A U.S. federal appeals court has revived a lawsuit seeking to hold Rio Tinto responsible for human rights violations and thousands of deaths linked to its huge Panguna copper and gold mine in Papua New Guinea's Bougainville province.
A divided 9th U.S. Circuit Court of Appeals in San Francisco reversed a lower court's dismissal of claims against the mining giant for genocide and war crimes, while upholding the dismissal of claims for racial discrimination and crimes against humanity.
A civil war, prompted by the mining company's activities, erupted in 1989, with an estimated 20 thousand lives lost.
Judge Mary Schroeder wrote that the complaint alleges purposeful conduct undertaken by Rio Tinto with the intent to assist in the commission of violence, injury, and death, to the degree necessary to keep its mines open.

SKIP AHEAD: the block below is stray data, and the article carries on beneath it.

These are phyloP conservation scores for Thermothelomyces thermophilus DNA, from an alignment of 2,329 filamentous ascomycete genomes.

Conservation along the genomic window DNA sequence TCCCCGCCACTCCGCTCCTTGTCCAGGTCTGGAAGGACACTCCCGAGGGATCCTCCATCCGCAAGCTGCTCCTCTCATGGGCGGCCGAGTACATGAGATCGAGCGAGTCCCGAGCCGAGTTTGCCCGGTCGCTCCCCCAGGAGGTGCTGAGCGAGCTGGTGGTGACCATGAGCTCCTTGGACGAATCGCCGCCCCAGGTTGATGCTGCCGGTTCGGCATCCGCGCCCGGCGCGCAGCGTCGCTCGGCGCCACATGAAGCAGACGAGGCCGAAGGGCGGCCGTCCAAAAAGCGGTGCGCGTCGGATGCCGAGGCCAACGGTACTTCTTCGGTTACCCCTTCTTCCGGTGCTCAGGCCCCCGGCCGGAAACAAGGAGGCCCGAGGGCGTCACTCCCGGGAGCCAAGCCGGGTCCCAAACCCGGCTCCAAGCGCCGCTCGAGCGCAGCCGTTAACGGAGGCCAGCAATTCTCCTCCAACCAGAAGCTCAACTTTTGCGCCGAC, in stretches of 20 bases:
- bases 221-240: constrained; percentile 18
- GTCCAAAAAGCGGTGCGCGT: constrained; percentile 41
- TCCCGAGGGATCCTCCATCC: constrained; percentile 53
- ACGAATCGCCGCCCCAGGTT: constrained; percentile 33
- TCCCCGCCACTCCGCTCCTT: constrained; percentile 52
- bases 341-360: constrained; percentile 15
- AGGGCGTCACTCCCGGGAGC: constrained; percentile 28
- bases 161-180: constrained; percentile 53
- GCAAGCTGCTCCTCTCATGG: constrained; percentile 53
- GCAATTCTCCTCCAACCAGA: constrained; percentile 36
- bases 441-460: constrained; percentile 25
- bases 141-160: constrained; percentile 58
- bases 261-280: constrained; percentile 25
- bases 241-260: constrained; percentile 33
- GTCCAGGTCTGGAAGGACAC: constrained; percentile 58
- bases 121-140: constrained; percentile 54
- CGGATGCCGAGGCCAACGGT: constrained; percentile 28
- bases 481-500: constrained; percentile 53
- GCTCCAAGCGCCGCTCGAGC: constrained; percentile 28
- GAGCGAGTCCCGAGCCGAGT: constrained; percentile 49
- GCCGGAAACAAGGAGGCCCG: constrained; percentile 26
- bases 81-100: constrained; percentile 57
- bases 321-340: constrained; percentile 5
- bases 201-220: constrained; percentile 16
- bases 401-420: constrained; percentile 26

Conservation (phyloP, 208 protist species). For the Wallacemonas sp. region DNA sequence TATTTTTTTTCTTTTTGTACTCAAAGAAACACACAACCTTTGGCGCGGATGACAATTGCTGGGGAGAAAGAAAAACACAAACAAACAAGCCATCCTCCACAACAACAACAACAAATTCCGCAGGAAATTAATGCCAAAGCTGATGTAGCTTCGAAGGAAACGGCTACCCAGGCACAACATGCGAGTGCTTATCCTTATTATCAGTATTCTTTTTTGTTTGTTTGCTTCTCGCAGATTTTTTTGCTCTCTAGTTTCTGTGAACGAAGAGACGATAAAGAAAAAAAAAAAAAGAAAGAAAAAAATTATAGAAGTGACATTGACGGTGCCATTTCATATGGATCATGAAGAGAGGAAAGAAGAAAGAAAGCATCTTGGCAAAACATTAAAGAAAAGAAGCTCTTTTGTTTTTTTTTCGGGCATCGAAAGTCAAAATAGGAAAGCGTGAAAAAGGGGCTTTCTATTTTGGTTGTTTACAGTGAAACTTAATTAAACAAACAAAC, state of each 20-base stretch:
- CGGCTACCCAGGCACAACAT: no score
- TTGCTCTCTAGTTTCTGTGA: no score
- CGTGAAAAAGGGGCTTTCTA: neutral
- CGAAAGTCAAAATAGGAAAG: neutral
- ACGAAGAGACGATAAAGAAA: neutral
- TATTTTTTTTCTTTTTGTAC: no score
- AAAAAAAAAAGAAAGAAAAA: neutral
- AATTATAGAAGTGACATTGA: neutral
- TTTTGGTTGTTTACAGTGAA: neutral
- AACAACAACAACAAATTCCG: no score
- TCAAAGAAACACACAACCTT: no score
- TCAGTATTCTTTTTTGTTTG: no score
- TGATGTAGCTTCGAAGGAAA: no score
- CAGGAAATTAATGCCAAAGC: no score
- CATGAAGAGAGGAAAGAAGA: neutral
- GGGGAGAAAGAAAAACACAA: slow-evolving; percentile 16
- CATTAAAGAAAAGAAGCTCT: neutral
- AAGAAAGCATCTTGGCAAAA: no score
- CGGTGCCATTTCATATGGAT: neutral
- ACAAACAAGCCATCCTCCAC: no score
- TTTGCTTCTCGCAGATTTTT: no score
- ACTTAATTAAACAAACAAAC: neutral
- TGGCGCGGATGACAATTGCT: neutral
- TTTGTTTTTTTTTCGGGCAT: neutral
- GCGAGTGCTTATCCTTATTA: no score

The 6-5 decision on Tuesday revives an 11-year-old lawsuit on behalf of about 10,000 current and former Bougainville residents.
But some dissenting judges protested against allowing a lawsuit to proceed in federal courts brought by non-U.S. residents against a non-U.S. company.
A Rio Tinto spokesman, says the company will defend itself vigorously against what it calls improper claims.